When AI-generated faces became more widespread and available, some people feared that these fake portraits could be misused. Well, their fears came true. On Friday, Facebook removed almost a thousand of fake profiles, pages, and groups that used photos generated by artificial intelligence. And according to the sources, all of them were used to push political, mainly right-wing campaigns.
If you want to shoot colorful portraits inspired by the ‘80s aesthetic, you’ve come to the right place. Tajreen and Chloe of Tajreen&Co have prepared a fantastic video to give you some guidelines and examples of how to do it. The girls share lots of useful information in a short and concise video. But also, you’ll see that it doesn’t take much money to make this setup, and you can even do it in your own living room.
Documentary portraits are becoming more popular than ever. While once more the domain of magazine features, they’ve become a lot more widespread over the last few years and can offer insight into a who a person is, rather than just what they look like. In this video, photographer Joris Hermans talks us through his seven top tips for shooting documentary-style natural light portraits.
We’ve already seen that AI-generated faces can look so realistic that it’s sometimes difficult to distinguish them from real ones. And if you want to put a fake headshot to use, Generated Photos lets you choose from 100,000 AI-generated faces. They’re all free for download and you can use them whichever way you want. What’s more, many of them look so good that it’s hard to tell them apart from photos licensed by stock photo companies.
When the iPhone X came along with its Portrait Lighting effects, a lot of people were very impressed. Apple was even claiming that you don’t need studio lighting at all anymore or any other fancy equipment. You just need your phone. And while the iPhone hasn’t taken over as the portrait photographer’s camera of choice, it’s an intriguing concept.
A concept so intriguing that researchers and engineers at UC San Diego and Google have taken it a few steps further. They’ve trained neural networks to relight portraits after the fact without requiring any 3D depth data and with a lot more control than a few Apple presets.
Including hands in the frame when shooting portraits can add to the story and make your portraits more appealing. But if you don’t pose them properly, they are rather a nuisance than useful addition to your image. In this video, Miguel Quiles shares ten useful things for posing hands in portraits to make the best out of your photos.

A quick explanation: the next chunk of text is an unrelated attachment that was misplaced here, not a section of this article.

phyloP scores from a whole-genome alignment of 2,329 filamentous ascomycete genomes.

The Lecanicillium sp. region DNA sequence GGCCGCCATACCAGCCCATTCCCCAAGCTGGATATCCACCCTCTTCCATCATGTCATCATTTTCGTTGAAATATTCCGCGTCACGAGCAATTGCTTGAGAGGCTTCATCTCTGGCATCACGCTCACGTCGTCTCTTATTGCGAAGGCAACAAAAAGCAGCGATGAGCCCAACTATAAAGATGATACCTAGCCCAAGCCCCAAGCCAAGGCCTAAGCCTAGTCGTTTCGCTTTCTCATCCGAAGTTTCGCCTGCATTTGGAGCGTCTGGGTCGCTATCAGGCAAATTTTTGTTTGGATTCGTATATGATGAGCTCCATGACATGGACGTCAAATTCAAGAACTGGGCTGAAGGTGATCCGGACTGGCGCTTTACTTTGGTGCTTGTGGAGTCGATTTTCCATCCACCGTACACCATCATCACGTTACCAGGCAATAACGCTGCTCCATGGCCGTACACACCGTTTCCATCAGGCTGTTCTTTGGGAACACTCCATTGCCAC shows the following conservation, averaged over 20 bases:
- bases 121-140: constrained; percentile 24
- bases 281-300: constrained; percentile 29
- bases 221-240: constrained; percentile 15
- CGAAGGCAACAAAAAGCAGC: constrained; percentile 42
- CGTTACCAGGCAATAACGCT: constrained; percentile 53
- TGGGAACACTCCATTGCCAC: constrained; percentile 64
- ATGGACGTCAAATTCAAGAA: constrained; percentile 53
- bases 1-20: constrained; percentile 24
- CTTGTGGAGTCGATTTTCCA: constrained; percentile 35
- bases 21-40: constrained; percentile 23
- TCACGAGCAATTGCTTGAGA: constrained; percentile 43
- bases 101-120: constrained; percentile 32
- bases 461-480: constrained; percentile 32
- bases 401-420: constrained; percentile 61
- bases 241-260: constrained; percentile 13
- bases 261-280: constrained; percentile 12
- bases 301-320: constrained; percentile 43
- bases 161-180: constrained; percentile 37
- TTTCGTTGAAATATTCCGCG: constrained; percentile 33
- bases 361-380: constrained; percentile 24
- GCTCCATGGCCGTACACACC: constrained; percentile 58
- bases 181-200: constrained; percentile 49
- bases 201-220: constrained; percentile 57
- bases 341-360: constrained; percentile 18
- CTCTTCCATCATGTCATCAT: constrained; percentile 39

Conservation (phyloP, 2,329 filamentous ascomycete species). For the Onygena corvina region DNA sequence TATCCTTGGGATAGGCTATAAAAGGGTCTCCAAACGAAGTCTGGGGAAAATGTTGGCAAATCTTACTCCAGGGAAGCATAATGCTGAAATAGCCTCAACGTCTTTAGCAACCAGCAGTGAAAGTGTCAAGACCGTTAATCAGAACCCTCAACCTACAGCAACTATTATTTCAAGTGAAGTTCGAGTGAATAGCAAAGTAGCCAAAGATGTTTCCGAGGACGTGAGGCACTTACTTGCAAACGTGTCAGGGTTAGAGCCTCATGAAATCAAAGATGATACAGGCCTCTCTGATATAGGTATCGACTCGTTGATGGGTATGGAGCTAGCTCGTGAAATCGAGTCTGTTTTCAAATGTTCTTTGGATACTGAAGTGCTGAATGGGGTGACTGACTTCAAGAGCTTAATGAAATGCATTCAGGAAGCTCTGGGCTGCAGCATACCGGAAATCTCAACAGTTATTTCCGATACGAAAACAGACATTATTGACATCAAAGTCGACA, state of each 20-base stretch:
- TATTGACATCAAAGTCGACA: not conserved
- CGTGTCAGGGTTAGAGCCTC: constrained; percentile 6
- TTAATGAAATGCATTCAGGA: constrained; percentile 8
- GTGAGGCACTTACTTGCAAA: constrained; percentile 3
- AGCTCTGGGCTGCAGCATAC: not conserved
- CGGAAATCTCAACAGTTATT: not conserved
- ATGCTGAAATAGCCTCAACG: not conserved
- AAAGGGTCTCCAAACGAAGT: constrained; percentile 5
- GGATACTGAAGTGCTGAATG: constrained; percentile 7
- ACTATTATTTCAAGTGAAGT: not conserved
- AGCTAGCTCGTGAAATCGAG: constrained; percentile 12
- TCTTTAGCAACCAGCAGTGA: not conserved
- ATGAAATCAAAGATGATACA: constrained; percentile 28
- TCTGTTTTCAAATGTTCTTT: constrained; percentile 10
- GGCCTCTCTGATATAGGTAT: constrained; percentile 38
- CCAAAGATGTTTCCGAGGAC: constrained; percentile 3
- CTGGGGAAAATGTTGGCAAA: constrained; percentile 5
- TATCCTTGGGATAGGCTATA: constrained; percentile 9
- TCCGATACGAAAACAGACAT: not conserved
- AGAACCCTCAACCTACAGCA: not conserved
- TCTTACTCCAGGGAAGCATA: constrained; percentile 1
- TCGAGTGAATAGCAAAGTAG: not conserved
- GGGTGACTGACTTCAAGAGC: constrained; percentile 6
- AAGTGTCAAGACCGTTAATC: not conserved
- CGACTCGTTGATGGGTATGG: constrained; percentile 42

Photographer Jason D. Page recently shared with us some of amazing light painting portraits he created along with his team. Photographing people this way can be quite a challenge, especially if you want to create the shots in one take. As you can imagine, keeping the subject sharp is pretty difficult when you’re shooting in the pitch-black environment. In this video, Jason shares his techniques which will help you to keep the subject sharp and nail focus every time when shooting light painting portraits.
Your actor headshots, combined with your actor showreel, are the foundations of your actor profile. They are without shadow of a doubt a key marketing tool for your acting career. It’s important to prepare yourself in order to get the most out of your session.
If you are reading this it is because you have booked or you are thinking on booking a headshots session. In this article I’ll try to answer most of the common questions that we usually receive on how to prepare for your actor headshots session.
NVIDIA’s researchers came up with an impressive algorithm that’s able to generate realistic faces. Some of them are so realistic that you may have a hard time figuring out that they were computer-generated. If you’re up for a challenge, there’s now a website where you can test how many fake faces you can distinguish from real ones. It can get more difficult than you may think.
Usually, when we hear about reflection issues with photography, especially with flash, it’s on glasses. The type people wear on their faces. We’ve posted about that on here before. This time, we’re dealing with regular flat glass. Like that found in windows and doors. The same principles apply, although you do have a few more options.
In this video, photographer Rob Hall takes a look at the subject of reflections on glass surfaces when working with flash. He offers up a number of tips and solutions to help reduce or eliminate the problem entirely. Which will work best for you will depend on your situation. But armed with these techinques, you’ll have a much better chance of getting the shot you want.